A Green New Deal

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"A Green New Deal" was a report released in the United Kingdom on 21 July 2008 by the Green New Deal Group and published by the New Economics Foundation, which outlines a series of policy proposals to tackle global warming, the current financial crisis, and peak oil.[1] The report calls for the re-regulation of finance and taxation, and major government investment in renewable energy sources. Its full title is: A Green New Deal: Joined-up policies to solve the triple crunch of the credit crisis, climate change and high oil prices.[2]


  • Government-led investment in energy efficiency and microgeneration which would make 'every building a powerstation'.
  • The creation of thousands of green jobs to enable low-carbon infrastructure reconstruction.
  • A windfall tax on the profits of oil and gas companies - as has been established in Norway - so as to provide revenue for government spending on renewable energy and energy efficiency.
  • Developing financial incentives for green investment and reduced energy usage.
  • Changes to the UK's financial system, including the reduction of the Bank of England's interest rate, once again to support green investment.
  • Large financial institutions - 'mega banks' - to be broken up into smaller units and green banking.
  • The re-regulation of international finance: ensuring that the financial sector does not dominate the rest of the economy. This would involve the re-introduction of capital controls.
  • Increased official scrutiny of exotic financial products such as derivatives.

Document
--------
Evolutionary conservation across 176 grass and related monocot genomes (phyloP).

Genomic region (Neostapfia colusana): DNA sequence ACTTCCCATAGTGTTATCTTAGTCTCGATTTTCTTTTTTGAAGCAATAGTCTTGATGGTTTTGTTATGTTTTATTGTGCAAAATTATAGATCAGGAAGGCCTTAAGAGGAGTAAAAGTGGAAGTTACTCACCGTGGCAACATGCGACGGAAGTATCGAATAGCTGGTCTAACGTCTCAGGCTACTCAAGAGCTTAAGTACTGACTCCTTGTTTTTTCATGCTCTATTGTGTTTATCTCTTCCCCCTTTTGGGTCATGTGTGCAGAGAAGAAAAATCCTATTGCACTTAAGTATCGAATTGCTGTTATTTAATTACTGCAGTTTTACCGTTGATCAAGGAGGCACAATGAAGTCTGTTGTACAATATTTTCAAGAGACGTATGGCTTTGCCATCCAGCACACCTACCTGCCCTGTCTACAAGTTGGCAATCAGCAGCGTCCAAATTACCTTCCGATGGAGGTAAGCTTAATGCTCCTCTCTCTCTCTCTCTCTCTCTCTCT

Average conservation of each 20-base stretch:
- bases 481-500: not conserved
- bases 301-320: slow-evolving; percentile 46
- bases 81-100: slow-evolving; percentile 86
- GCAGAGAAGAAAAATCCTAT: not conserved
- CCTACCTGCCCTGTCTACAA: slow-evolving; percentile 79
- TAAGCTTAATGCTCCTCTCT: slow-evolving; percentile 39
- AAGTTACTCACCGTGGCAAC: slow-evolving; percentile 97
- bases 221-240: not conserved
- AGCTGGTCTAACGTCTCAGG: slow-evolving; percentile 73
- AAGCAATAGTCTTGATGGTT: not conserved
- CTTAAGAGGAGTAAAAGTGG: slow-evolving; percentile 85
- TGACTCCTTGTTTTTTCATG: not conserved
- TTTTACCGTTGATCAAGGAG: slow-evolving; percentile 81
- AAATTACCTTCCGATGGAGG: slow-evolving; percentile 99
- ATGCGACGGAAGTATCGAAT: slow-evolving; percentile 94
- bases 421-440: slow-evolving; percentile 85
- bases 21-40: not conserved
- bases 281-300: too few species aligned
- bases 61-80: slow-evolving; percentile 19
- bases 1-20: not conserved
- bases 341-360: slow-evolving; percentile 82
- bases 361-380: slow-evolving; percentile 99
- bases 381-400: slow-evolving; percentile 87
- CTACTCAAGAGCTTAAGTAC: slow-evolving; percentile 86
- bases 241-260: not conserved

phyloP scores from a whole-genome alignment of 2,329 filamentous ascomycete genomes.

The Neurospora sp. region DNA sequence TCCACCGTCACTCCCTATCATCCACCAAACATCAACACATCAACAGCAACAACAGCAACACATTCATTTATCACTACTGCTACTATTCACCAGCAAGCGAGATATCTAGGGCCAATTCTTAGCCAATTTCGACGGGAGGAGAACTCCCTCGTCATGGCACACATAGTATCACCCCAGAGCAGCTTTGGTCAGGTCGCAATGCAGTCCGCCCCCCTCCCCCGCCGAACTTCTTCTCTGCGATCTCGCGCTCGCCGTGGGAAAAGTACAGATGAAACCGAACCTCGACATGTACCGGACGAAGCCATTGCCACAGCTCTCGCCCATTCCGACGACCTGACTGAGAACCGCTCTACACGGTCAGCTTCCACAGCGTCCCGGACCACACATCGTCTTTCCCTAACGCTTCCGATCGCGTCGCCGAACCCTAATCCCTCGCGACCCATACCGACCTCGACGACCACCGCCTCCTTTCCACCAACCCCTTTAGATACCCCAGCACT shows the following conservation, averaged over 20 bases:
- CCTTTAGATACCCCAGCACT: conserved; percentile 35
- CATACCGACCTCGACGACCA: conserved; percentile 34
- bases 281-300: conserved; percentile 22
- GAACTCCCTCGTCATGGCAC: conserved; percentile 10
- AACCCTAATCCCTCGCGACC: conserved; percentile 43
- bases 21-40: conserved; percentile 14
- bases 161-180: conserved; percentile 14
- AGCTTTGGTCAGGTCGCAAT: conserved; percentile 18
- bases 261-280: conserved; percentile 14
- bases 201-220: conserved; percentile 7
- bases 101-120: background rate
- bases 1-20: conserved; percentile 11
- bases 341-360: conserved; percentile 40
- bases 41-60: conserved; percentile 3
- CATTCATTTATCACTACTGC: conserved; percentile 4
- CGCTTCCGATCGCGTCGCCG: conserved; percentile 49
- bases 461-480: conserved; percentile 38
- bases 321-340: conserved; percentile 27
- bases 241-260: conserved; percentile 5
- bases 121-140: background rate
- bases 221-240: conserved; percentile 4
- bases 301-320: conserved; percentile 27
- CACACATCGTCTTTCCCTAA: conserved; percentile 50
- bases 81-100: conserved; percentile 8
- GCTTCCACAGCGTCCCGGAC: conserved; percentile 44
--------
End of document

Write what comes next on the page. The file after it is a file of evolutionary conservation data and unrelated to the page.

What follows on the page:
• The prevention of corporate tax evasion by demanding financial reporting and by clamping down on tax havens.[3][4][5]

In the UK[edit]

Although the politicians have used the term Green New Deal, it remains largely unimplemented in the form that it was originally proposed. Larry Elliott, the Guardian newspaper's economics editor and one of the originators of the idea, wrote in 2020 that perhaps the policy might be first trialled "in one of the UK’s big cities – Manchester or Glasgow, say – to see whether a GND creates jobs, cuts emissions and generates a new wave of profitable environmental innovation".[6]


Colin Hines explaining the Green New Deal in 2009.

The authors of A Green New Deal are:

See also[edit]


  1. ^ Lynas, Mark (17 July 2008). "A Green New Deal". New Statesman.
  2. ^ "UK needs 'Green New Deal' to tackle 'triple crunch' of credit, oil price and climate crises". New Economics Foundation. 21 July 2008. Archived from the original on 12 September 2008. Retrieved 29 October 2008.
  3. ^ Teather, David (21 July 2008). "Green New Deal group calls for break-up of banks". The Guardian.
  4. ^ Lovell, Jeremy (21 July 2008). "Climate report calls for green 'New Deal'". Reuters.
  5. ^ Smith, Riley (31 July 2008). "Group Suggests a Green New Deal in the UK to Fight Climate Change". Celsias.com. Archived from the original on 10 December 2008.
  6. ^ Elliott, Larry (28 May 2020). "The world wasn't ready for a Green New Deal in 2009. Today, it may be | Larry Elliott". The Guardian. ISSN 0261-3077. Retrieved 8 July 2020.

External links[edit]